The EU will only cooperate with the Taliban if they respect fundamental rights, including those of women, and prevent the use of Afghanistan’s territory by terrorists, the bloc’s foreign policy chief said on Tuesday.
Josep Borrell outlined the EU’s stance in a statement after an emergency meeting of European Union foreign ministers to discuss the Taliban’s quick seizure of the Afghan capital Kabul.
“I haven’t said that we are going to recognize the Taliban,” Borrell told a news conference. “I just said that we have to talk with them for everything, even to try to protect women and girls. Even for that, you have to get in touch with them.”
The Taliban, in their first official news briefing since the seizure of Kabul, said they wanted peaceful relations with other countries and would respect the rights of women within the framework of Islamic law.
Their announcement, short on details but suggesting a softer line than during their rule 20 years ago, was made as the United States and Western allies evacuated diplomats and civilians the day after scenes of chaos at Kabul airport as Afghans thronged the airfield.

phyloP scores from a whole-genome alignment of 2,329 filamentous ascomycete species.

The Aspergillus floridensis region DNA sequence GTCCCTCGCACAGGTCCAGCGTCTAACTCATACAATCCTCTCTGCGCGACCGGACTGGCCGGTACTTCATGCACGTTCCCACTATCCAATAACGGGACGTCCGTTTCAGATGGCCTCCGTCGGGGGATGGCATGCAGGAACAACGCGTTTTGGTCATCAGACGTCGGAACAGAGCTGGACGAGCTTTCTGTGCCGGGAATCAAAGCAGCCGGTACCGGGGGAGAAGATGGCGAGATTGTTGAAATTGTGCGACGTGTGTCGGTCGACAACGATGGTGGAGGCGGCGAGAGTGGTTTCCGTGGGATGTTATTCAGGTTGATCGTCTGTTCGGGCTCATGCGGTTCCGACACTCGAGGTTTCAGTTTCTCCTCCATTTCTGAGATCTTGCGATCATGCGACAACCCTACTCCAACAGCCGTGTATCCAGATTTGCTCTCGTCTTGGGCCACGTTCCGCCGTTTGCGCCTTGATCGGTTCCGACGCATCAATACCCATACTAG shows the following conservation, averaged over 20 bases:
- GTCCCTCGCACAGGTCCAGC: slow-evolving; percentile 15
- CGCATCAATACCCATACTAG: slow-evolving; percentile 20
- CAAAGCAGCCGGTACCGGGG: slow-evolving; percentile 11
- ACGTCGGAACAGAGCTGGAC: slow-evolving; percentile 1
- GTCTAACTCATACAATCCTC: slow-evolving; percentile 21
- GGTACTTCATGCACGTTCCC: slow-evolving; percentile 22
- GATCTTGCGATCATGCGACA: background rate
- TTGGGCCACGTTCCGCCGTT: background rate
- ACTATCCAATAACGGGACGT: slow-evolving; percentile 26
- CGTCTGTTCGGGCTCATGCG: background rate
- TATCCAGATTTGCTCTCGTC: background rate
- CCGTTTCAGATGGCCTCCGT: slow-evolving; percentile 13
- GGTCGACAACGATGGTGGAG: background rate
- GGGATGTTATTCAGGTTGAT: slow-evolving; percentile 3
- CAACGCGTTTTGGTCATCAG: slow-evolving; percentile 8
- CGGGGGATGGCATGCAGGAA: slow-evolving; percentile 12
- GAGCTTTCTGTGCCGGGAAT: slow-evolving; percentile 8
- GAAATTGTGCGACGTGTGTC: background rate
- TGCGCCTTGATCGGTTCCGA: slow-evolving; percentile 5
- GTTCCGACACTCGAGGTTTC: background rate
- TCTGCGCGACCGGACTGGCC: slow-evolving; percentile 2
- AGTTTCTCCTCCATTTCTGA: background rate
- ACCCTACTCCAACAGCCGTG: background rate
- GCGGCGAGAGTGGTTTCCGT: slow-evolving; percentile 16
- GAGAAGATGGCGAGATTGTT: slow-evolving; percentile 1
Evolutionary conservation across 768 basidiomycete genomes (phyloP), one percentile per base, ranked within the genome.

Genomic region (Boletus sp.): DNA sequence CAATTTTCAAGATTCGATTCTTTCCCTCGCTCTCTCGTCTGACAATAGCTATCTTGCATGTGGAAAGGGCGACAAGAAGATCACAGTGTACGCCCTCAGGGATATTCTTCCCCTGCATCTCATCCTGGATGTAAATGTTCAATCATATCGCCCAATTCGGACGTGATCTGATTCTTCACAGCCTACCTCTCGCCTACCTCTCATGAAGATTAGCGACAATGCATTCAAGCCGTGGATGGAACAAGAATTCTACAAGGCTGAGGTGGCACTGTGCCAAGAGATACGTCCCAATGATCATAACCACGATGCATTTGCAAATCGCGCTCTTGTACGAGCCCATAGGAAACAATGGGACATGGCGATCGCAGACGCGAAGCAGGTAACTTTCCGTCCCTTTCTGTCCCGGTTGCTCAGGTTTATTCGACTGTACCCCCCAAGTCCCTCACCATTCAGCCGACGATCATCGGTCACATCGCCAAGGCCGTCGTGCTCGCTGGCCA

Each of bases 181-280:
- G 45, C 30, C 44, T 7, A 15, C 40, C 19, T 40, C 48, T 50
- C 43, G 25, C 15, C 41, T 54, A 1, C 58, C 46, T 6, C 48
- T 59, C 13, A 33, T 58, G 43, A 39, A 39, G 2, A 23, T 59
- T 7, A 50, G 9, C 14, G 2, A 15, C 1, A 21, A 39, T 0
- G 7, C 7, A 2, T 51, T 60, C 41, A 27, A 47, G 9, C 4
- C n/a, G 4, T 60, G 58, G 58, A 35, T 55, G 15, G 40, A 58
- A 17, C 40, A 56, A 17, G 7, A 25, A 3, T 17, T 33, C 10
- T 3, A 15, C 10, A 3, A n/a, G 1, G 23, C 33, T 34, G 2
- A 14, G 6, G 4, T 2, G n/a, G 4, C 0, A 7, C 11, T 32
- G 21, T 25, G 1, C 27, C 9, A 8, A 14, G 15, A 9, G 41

Borrell said the EU’s priority was to evacuate EU staff and Afghan helpers from Kabul. He put the number of locals who have been working for the EU at almost 400, their families included.
Spain has offered to act as a hub to receive these people before they are sent on to EU countries that have offered them shelter, he said.
Humanitarian aid for Afghans must be maintained and even increased, but assistance will only go to the Afghan government if conditions are met, Borrell said.
Starting a dialogue soon is needed to avert a potential migratory disaster and a humanitarian crisis, he added.
“We have to get in touch with authorities in Kabul … the Taliban have won the war, so we will have to talk to them.”
Borrell ranked the fall of Kabul to the Taliban as the most important geopolitical event since the Russian invasion of Crimea in 2014.
“It will have an impact on the geopolitical balance of the world,” he said, meaning the EU would have to work more closely with countries such as Turkey, Iran, Pakistan, Russia, and China.